Opera CEO Jon Stephenson von Tetzchner was recently asked about competition from Google Chrome and how that effected his company's browser. See NPR aricle. Surprising, he stated that Chrome's entrance into the marketplace actually helped Opera. "The net effect of Google Chrome has been 20 percent more downloads of Opera every day since [the Google browser's release]." How can that be so? Greater competition lead to more sales for one of the competitors.
In the case of the Opera browser, I believe the answer lies in the shared mega enemy known as Microsoft. Anything that prompts longtime Microsoft Internet Explorer users to try another browser helps to break the monopoly and encourage users to experiment with other browsers. The theory goes, after having tried Chrome, the same user is more likely to try yet another established brower in the marketplace. Another way to state the effect would be that two smaller competitors are both delivering the same message to the public that strengthens and reinforces the communication--i.e., MS Internet Explorer is not longer a cutting edge browser, better free software is out there so go try it.
One my stock business models relating to this dynamic is phenomenon of restaurants huddled together in a neighborhood. Two neighborhoods in my hometown of St. Louis exemplify this: the Italian quarter known as The Hill and the cluster of ethnic restaurants located on South Grand. There must be 20 Italian restaurants located on The Hill, a relatively small, working class neighborhood. How do they all survive? Would it make more sense for the restauranteurs to spread out? The cluster of Italian restaurants on The Hill draws patrons from all over the city (including tourists). The cluster of restaurants creates a critical mass focusing on a narrow market segment. The Hill dominates this small segment of the restaurant market and, thus, the competitors help each other. However, this only goes so far. At some point, the market will not bear additional restaurants (however, this weeds out the worst of the bunch making the survivors better).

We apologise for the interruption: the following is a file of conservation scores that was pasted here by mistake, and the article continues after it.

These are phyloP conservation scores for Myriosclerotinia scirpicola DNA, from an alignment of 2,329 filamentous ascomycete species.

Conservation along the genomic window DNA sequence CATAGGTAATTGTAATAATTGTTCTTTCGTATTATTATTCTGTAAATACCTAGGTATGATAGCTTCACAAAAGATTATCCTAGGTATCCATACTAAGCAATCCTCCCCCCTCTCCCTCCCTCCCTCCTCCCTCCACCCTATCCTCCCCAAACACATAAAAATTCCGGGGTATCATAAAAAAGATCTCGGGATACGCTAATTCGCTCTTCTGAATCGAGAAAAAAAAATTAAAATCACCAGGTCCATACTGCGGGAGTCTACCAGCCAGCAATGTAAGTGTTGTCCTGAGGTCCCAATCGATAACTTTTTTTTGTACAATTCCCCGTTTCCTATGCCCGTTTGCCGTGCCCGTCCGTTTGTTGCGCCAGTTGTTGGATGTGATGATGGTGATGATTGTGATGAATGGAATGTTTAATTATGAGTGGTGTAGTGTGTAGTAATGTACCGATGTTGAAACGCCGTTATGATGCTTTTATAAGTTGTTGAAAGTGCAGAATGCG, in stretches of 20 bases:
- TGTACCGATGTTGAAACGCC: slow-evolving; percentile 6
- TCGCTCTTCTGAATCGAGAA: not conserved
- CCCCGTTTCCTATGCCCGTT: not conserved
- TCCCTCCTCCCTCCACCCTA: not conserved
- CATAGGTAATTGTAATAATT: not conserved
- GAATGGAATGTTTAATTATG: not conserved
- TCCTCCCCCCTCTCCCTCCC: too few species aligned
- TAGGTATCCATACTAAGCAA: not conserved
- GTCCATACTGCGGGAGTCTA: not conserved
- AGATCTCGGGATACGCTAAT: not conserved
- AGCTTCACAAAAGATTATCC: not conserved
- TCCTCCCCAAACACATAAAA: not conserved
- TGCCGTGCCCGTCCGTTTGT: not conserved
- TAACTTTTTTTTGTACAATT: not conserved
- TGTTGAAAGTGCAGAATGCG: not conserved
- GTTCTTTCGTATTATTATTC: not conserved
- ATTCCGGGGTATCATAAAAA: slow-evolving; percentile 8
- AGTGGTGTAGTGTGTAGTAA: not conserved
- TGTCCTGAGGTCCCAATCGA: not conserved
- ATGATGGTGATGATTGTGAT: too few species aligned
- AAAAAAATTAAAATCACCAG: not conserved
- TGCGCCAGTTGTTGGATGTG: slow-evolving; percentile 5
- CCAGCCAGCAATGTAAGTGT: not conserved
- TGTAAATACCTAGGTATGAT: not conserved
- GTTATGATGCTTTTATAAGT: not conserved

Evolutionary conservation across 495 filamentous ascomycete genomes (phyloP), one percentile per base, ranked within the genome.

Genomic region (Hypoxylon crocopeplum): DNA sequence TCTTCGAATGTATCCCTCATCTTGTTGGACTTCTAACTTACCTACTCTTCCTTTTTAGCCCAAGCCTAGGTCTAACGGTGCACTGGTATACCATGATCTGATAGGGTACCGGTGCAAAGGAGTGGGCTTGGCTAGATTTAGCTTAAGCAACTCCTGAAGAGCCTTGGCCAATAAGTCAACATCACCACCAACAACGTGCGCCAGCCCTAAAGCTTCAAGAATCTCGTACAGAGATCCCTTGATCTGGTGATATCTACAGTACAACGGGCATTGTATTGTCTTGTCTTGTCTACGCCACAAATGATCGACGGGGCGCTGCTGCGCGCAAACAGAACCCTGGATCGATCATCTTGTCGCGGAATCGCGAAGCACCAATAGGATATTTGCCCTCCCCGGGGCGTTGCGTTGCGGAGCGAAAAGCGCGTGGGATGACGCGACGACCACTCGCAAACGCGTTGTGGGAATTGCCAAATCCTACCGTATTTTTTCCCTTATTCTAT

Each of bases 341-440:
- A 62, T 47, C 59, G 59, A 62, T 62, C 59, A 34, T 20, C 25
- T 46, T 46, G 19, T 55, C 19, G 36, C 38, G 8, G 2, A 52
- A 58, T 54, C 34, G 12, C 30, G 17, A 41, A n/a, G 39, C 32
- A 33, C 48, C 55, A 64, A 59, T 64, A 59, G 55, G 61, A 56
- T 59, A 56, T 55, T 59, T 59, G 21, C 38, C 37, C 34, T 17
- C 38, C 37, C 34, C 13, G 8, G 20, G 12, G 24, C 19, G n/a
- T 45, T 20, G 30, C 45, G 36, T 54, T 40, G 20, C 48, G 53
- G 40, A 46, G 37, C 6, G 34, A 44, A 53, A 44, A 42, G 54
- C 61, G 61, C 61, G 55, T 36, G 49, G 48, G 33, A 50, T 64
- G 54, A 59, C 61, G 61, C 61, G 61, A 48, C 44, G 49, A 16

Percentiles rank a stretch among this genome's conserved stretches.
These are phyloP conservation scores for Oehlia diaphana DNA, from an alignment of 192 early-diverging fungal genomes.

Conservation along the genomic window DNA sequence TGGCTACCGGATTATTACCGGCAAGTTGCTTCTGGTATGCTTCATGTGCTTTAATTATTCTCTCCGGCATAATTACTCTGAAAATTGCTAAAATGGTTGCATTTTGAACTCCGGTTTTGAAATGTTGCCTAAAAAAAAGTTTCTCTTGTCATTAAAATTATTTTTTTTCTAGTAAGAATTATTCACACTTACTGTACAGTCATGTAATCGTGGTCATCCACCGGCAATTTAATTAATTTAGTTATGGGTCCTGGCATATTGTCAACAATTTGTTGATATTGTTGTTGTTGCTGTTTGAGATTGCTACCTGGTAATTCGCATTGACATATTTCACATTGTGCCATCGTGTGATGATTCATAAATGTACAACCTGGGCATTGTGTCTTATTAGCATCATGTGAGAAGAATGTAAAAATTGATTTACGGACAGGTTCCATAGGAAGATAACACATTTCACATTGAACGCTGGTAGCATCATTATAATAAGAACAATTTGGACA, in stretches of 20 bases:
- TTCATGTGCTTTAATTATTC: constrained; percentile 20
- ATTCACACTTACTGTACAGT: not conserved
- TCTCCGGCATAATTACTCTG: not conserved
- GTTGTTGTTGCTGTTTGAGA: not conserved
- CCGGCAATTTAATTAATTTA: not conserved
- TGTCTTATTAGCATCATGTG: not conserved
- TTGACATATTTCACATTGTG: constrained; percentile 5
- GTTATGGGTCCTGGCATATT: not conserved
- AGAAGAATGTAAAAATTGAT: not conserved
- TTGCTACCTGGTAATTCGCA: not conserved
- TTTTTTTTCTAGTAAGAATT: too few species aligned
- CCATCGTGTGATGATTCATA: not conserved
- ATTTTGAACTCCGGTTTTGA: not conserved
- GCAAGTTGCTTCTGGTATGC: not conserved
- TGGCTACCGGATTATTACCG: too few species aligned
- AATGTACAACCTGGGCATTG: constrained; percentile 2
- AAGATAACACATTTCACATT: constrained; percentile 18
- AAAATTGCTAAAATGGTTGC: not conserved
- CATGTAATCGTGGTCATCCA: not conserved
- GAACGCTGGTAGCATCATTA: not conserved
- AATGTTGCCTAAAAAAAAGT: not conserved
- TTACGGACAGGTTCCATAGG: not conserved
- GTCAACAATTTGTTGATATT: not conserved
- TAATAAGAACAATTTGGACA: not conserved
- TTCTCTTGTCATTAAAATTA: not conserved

A five block stretch of South Grand Boulevard near Tower Grove Park is packed with ethnic restaurants: Vietnamese (3), Chinese (2), Thai (2), Sushi (2), Persian (1), Afghani (1), Ethiopian (1), Italian (1) plus three coffee / sandwich shops and an American style dinner. This clustering of affordably priced ethnic restaurants upon one small stretch of road brings in customers from all over the metro area. But too much of a good thing can turn into a bad thing. With the recent economic downturn, two Vietnamese restaurants closed. One was the highest priced Vietnamese restaurant in the neighborhood and, consequently, the weakest competitor.
To sum up, the grouping of small competitors into the same space can, under certain circumstances, actually be mutually beneficial to those in the group; however, this strategy has its limits.